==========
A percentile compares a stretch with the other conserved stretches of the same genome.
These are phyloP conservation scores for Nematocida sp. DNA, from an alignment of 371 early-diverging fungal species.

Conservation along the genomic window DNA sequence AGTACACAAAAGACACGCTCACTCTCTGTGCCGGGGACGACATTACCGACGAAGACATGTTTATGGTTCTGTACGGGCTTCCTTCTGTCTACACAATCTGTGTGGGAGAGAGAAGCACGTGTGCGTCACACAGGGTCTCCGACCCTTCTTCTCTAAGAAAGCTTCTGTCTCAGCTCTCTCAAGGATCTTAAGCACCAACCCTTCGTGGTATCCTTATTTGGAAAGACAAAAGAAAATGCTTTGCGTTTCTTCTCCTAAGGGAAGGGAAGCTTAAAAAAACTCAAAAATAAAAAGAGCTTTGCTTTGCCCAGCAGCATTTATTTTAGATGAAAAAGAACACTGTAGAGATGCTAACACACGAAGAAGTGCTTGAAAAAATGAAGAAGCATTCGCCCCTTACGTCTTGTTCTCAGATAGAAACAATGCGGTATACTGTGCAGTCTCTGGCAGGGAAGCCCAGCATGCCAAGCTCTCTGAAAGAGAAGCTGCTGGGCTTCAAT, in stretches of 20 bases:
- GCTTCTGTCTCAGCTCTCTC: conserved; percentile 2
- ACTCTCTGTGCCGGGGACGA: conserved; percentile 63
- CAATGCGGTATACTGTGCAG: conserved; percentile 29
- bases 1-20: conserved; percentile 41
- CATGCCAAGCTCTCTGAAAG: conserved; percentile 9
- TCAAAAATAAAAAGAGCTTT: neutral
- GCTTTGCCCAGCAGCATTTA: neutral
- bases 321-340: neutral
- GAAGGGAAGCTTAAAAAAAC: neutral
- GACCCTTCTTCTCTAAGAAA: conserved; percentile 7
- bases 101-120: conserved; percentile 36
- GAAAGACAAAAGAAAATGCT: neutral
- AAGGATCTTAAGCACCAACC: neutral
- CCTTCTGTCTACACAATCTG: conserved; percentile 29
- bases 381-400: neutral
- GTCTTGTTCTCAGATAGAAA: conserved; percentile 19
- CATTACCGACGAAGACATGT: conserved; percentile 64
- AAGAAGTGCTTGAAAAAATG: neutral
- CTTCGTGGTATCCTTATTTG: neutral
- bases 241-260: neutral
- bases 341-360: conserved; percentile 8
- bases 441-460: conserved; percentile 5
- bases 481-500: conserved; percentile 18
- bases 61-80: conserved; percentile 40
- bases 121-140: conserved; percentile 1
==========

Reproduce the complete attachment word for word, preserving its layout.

A percentile compares a stretch with the other conserved stretches of the same genome.
These are phyloP conservation scores for Nematocida sp. DNA, from an alignment of 371 early-diverging fungal species.

Conservation along the genomic window DNA sequence AGTACACAAAAGACACGCTCACTCTCTGTGCCGGGGACGACATTACCGACGAAGACATGTTTATGGTTCTGTACGGGCTTCCTTCTGTCTACACAATCTGTGTGGGAGAGAGAAGCACGTGTGCGTCACACAGGGTCTCCGACCCTTCTTCTCTAAGAAAGCTTCTGTCTCAGCTCTCTCAAGGATCTTAAGCACCAACCCTTCGTGGTATCCTTATTTGGAAAGACAAAAGAAAATGCTTTGCGTTTCTTCTCCTAAGGGAAGGGAAGCTTAAAAAAACTCAAAAATAAAAAGAGCTTTGCTTTGCCCAGCAGCATTTATTTTAGATGAAAAAGAACACTGTAGAGATGCTAACACACGAAGAAGTGCTTGAAAAAATGAAGAAGCATTCGCCCCTTACGTCTTGTTCTCAGATAGAAACAATGCGGTATACTGTGCAGTCTCTGGCAGGGAAGCCCAGCATGCCAAGCTCTCTGAAAGAGAAGCTGCTGGGCTTCAAT, in stretches of 20 bases:
- GCTTCTGTCTCAGCTCTCTC: conserved; percentile 2
- ACTCTCTGTGCCGGGGACGA: conserved; percentile 63
- CAATGCGGTATACTGTGCAG: conserved; percentile 29
- bases 1-20: conserved; percentile 41
- CATGCCAAGCTCTCTGAAAG: conserved; percentile 9
- TCAAAAATAAAAAGAGCTTT: neutral
- GCTTTGCCCAGCAGCATTTA: neutral
- bases 321-340: neutral
- GAAGGGAAGCTTAAAAAAAC: neutral
- GACCCTTCTTCTCTAAGAAA: conserved; percentile 7
- bases 101-120: conserved; percentile 36
- GAAAGACAAAAGAAAATGCT: neutral
- AAGGATCTTAAGCACCAACC: neutral
- CCTTCTGTCTACACAATCTG: conserved; percentile 29
- bases 381-400: neutral
- GTCTTGTTCTCAGATAGAAA: conserved; percentile 19
- CATTACCGACGAAGACATGT: conserved; percentile 64
- AAGAAGTGCTTGAAAAAATG: neutral
- CTTCGTGGTATCCTTATTTG: neutral
- bases 241-260: neutral
- bases 341-360: conserved; percentile 8
- bases 441-460: conserved; percentile 5
- bases 481-500: conserved; percentile 18
- bases 61-80: conserved; percentile 40
- bases 121-140: conserved; percentile 1